* Tony ‘Duke’ Evans (Tony Burton) used to be Apollo’s trainer, and was more or less a background character in the first three Rocky films. Here he joins Rocky’s entourage and offers some fatherly guidance.

Key scene: After Apollo’s death, Rocky drives his sportscar around at night while reminiscing about the events of the series so far – we see clips as he broods on past events and the scene is scored by Robert Tepper’s soft-rock hit No Easy Way Out. It’s basically a fully-fledged music video just dropped inelegantly into the middle of a Hollywood film! And it’s far from the only montage in Rocky IV. The movie hits peak montage as Rocky trains at a remote cabin in the Russian wilderness. Two sequences – separated by a short drama scene involving Adrian – amount to *seven and a half minutes* of screentime. They contrast Rocky’s snowbound slog with Drago’s high-tech and well-funded preparation, and the film editors have great fun match-cutting images of the two men doing similar things in very different surroundings.

Review: While Rocky IV was in preproduction, President Ronald Reagan won a second term in the White House and Mikhail Gorbachev became the new leader of the Soviet Union. Soon after filming wrapped, the USSR announced a moratorium on testing nuclear weapons but the US refused to follow suit. Then on the very day Rocky IV was having its LA premiere, Reagan and Gorbachev met for the first time at a summit in Geneva. The Cold War was hot news in 1985, and Rocky IV uses boxing as a metaphor for the clash between the two superpowers. In the American corner is Rocky Balboa, the meritocratic yet passionate individual, free and frank and funny. In the Soviet corner is Ivan Drago, the cold, unholy product of a totalitarian state, driven and determined and detached. It’s not subtle. Neither are all the other 1980s concerns squeezed into this film: the brash showbiz, the crass commercialisation, the technology fetish, the cheesy FM rock, the Miami Vice suits… It’s also a quick film – rushed, to be honest – and is directed with an overreliance on close-ups, press conferences and montages (so many montages!). Take it too seriously and the whole enterprise will flop to the mat. But its silliness and total commitment mean you end up punch-drunk and quite enjoying it.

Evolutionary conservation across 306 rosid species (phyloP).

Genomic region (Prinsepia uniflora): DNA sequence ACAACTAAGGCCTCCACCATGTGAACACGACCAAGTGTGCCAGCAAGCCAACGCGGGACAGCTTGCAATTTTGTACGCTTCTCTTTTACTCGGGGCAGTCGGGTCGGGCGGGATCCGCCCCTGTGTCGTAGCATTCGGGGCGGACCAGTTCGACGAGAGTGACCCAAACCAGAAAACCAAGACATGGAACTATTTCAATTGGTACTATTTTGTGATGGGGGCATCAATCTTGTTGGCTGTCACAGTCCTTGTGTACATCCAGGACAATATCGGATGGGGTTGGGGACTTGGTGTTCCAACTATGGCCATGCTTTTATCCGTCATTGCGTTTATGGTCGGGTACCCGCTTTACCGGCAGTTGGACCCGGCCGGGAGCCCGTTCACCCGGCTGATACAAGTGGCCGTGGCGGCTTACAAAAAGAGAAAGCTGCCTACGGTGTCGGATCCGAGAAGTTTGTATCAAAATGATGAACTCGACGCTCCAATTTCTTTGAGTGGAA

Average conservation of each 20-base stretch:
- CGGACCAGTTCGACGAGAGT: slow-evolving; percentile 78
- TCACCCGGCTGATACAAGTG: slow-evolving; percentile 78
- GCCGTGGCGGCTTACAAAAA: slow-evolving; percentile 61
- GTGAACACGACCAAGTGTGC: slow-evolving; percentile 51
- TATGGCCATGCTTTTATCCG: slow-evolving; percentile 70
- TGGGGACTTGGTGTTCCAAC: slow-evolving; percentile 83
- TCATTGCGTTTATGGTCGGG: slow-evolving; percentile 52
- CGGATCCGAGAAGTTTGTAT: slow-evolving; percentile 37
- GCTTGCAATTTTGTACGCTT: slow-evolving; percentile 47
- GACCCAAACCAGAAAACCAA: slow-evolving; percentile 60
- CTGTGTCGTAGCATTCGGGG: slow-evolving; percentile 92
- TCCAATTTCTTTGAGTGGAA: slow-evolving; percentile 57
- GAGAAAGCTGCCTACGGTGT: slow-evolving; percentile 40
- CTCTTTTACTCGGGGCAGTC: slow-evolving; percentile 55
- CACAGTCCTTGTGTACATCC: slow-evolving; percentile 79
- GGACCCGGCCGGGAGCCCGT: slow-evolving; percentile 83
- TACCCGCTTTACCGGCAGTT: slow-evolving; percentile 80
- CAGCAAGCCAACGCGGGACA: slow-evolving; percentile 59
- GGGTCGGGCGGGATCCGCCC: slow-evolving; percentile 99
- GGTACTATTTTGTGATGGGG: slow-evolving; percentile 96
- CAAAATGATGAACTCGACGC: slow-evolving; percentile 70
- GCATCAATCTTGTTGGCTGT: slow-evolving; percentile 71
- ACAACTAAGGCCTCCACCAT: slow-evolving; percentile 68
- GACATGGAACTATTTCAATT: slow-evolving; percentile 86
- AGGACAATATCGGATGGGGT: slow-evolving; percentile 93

Seven lies and false propaganda to support this antagonistic and violent government out of 10

Next: Rambo III

Rambo: First Blood Part II (1985, George P Cosmatos)

RamboFirstBloodPartII

A series of reviews looking at Sylvester Stallone’s two most famous characters, Rocky Balboa and John Rambo, film by film…

Spoiler warning: these reviews reveal plot twists.

War veteran John Rambo is coerced into a dangerous mission, one which involves returning to Vietnam…

What does Stallone do? In the early 1980s, James Cameron – then known as a behind-the-scenes boffin who’d directed a dreadful B-movie called Piranha 2: The Spawning – was offered two writing assignments on the same day. Needing money, he accepted them both, so was working on a sequel to Ridley Scott’s sci-fi classic Alien at the same time as a draft for a follow-up to the Rambo film First Blood. When he then had to shift focus to his own film The Terminator (1984), Sylvester Stallone took over the First Blood sequel script and made several changes. He removed a techy sidekick character, he beefed up the action, and he underlined the political subtext with some cloying dialogue about patriotism. Although George P Cosmatos is the credited director of the movie, the rumour mill says that Stallone was the real power on set… When we check in with John Rambo (Stallone) a few years after the events of his debut film, we find him breaking rocks in a prison camp. But his old mentor, Colonel Trautman, then offers him a way of cutting short the sentence. Despite the Vietnam War having been over for a decade, it’s rumoured that Americans are still being held there as prisoners of war – and Rambo is required for a covert reconnaissance mission. Parachuting into the jungle, he soon finds an illicit camp and confirms that POWs are in fact there. But despite being on a recce only, he can’t resist helping one of the Americans escape. Things go badly, however, and both men are captured. Rambo is tortured but escapes, then tools-up for a one-man assault on the compound…